Beyond the benefits that may be offered from a specific loan type, government agencies, nonprofit organizations and local initiatives provide a range of grants and programs to assist people with disabilities who are looking to purchase a home. 

Habitat for Humanity

Habitat for Humanity is a nonprofit organization that builds and renovates homes in partnership with low-income families and people with disabilities. Habitat homes are designed to be accessible and tailored to the specific needs of the homeowners, with features such as ramps, wider doorways, and other modifications to enhance accessibility. 

Additionally, Habitat for Humanity provides affordable mortgage options, often with zero-interest loans, making it financially feasible for individuals with disabilities to become homeowners.

Rebuilding Together Americorps

This partnership brings professionals together to provide critical home repairs and accessibility modifications for homeowners with disabilities. The program’s commitment to affordable housing solutions helps alleviate the financial burdens that often accompany homeownership. 

Homes for Our Troops

Homes for Our Troops focuses on building specially adapted custom homes for severely injured post-9/11 Veterans, providing them with mortgage-free housing tailored to their unique needs. These homes are designed to be fully accessible and equipped with advanced technology to enhance independence and mobility for Veterans with disabilities.

Housing and Urban Development (HUD) Housing Choice Vouchers

While traditionally known for providing rental assistance, the Housing Choice Vouchers program gives eligible participants funds to buy a home and monthly assistance in meeting homeownership expenses. Additionally, through its Family Self-Sufficiency (FSS) program, participants can access financial education and counseling, employment training and other services designed to improve their financial stability and independence. 

National Disability Institute

The National Disability Institute offers valuable information on budgeting, credit management and homebuyer education. They also collaborate with financial institutions and policymakers to create more inclusive and accessible financial products and services, working to ensure that people with disabilities have equal access to housing.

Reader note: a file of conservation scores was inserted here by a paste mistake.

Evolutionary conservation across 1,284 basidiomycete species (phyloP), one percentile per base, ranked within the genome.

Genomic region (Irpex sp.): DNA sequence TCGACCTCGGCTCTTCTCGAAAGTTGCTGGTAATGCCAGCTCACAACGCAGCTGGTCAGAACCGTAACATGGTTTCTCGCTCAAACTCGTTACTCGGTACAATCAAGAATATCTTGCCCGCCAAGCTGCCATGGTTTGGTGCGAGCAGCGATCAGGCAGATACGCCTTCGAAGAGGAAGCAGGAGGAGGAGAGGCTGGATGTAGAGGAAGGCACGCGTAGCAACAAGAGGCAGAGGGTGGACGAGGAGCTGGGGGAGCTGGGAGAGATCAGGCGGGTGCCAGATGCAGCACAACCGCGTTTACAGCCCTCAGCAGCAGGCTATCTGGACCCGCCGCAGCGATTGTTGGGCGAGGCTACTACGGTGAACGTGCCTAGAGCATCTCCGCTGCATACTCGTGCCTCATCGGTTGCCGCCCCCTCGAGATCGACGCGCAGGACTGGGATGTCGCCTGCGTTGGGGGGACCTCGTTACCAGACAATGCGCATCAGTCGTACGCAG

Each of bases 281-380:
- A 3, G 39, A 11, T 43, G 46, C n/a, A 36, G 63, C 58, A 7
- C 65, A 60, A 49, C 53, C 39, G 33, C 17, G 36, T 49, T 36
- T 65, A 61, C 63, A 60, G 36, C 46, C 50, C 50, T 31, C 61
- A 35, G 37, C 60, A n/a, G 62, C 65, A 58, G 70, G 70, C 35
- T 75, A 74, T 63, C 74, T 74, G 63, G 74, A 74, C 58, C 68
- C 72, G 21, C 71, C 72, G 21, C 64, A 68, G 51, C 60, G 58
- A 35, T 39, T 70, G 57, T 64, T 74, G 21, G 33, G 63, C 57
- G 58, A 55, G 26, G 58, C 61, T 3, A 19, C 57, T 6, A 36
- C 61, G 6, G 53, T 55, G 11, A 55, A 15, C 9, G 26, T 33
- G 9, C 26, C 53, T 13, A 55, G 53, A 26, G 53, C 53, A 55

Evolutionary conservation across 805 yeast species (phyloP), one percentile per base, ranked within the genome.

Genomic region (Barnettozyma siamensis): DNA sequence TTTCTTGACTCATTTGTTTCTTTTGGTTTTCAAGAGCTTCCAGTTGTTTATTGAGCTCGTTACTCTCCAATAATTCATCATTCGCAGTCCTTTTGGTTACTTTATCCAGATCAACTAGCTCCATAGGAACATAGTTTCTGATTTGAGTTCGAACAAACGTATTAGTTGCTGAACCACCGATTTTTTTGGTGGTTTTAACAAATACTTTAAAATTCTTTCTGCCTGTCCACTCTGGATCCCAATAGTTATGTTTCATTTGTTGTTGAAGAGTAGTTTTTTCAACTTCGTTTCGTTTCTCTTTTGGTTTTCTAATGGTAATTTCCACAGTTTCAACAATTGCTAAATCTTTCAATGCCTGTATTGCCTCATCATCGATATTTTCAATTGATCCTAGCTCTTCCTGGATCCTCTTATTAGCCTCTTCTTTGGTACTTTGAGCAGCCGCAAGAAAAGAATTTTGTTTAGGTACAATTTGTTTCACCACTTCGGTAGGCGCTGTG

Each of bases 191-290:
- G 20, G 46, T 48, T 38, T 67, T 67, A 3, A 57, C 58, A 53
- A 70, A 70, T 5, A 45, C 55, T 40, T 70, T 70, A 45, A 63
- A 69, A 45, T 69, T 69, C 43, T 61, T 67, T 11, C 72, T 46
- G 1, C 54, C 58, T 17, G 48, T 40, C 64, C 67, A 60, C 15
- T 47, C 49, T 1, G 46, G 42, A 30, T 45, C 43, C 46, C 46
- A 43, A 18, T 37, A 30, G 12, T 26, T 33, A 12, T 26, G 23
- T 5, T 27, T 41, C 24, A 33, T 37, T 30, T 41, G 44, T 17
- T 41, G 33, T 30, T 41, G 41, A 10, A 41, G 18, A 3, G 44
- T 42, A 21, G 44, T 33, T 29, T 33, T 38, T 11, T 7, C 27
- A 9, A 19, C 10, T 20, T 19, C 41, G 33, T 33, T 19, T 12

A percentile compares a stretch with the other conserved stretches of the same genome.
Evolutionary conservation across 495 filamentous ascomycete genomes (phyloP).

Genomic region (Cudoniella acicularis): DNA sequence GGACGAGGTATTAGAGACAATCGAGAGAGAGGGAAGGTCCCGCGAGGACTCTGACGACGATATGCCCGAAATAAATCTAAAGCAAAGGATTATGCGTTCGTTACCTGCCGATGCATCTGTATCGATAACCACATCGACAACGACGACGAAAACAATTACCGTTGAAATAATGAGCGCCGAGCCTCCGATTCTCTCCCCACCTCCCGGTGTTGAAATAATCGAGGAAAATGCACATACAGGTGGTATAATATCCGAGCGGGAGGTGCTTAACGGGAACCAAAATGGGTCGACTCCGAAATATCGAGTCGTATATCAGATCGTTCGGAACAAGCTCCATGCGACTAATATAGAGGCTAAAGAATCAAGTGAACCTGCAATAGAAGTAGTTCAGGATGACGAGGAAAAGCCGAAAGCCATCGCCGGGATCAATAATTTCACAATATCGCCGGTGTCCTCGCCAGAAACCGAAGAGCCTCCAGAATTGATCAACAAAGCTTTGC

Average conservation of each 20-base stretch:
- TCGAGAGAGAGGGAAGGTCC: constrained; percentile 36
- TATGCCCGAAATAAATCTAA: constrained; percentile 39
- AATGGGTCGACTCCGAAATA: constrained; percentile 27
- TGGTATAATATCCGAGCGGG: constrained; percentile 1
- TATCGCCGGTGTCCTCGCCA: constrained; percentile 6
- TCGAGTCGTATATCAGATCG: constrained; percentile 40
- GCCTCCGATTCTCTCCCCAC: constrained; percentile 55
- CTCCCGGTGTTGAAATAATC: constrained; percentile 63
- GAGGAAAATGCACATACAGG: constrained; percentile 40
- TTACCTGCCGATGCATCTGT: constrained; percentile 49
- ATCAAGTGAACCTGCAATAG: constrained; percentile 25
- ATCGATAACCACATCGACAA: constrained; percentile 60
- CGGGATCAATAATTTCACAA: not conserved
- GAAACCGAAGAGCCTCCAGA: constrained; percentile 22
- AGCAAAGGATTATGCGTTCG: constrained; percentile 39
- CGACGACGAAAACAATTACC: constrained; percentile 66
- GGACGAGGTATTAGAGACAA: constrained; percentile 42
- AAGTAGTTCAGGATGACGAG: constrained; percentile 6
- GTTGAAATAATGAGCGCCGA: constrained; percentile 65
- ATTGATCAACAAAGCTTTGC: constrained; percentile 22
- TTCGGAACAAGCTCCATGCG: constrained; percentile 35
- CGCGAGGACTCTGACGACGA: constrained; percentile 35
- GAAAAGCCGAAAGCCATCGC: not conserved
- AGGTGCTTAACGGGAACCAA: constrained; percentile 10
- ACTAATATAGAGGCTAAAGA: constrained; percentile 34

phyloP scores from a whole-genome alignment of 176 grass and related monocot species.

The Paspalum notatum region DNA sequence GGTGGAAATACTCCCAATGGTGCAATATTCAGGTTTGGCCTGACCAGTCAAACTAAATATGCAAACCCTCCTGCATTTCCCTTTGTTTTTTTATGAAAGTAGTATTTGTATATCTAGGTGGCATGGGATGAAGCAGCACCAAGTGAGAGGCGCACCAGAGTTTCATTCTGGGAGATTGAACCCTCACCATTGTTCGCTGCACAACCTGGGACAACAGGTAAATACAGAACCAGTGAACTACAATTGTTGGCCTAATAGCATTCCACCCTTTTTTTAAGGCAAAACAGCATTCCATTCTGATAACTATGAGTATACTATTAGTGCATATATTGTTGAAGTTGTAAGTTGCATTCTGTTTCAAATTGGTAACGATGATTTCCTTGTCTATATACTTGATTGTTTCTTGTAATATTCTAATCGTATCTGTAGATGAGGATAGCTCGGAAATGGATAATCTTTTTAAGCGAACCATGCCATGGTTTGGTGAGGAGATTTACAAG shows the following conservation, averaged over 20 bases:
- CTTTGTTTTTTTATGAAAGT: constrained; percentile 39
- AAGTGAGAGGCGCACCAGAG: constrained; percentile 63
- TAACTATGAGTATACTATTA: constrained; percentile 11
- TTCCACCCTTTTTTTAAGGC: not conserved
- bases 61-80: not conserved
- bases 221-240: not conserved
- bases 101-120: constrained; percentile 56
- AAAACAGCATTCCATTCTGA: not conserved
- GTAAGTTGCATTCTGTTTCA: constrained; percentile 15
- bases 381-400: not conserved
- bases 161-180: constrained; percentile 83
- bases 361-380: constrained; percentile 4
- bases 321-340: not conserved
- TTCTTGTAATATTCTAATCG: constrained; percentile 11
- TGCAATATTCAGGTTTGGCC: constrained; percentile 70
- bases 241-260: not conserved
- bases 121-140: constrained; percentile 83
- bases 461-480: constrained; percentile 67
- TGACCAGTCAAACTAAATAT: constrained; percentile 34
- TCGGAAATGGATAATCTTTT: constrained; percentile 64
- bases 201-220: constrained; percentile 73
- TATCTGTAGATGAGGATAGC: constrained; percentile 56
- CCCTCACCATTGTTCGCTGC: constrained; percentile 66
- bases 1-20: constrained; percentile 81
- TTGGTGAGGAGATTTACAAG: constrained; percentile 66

Fair Housing Laws for People with Disabilities 

Fair housing laws in the United States provide crucial protections for people with disabilities to ensure they have equal access to housing opportunities. The fundamental laws that protect individuals with disabilities include:

Fair Housing Act (FHA) 

The Fair Housing Act is a federal law that prohibits discrimination based on disability, among other characteristics, in the sale, rental, and financing of housing. This law mandates that landlords and housing providers make reasonable accommodations and modifications for individuals with disabilities, such as allowing service animals or making accessibility modifications to rental units.

Section 504 of the Rehabilitation Act of 1973

Section 504 prohibits discrimination based on disability in programs and activities receiving federal financial assistance. This includes housing programs and entities that receive federal funding, such as the FHA and VA loan programs.

Americans with Disabilities Act (ADA) 

While primarily focused on public accommodations, the ADA also has implications for housing. It requires certain types of housing, such as multifamily units built after 1991, to meet accessibility standards, including accessible common areas and units. Additionally, it prohibits housing discrimination by public entities.

Individual State and Local Laws 

Many states and local municipalities have their own fair housing laws that may provide additional protections or cover aspects not addressed by federal laws. Some states, for example, have stricter accessibility requirements for housing.

HUD Regulations: 

HUD has implemented regulations to enforce fair housing laws, including specific guidelines for reasonable accommodations and modifications and accessibility standards for new construction and renovations.

Collectively, these laws aim to eliminate housing discrimination against individuals with disabilities, promote accessible housing, and ensure equal housing opportunities for all. Individuals who believe their fair housing rights have been violated can file complaints with relevant federal or state agencies, such as HUD or their state’s fair housing enforcement agency.

Kirk Haverkamp

Kirk Haverkamp is an award-winning reporter and editor with more than 25 years of experience in journalism and public relations. He has contributed to Credit.com, Investopedia, and MetroMode online magazines, among other work. He has a B.A. in English from Hope College and a Master’s Degree in journalism from Michigan State University.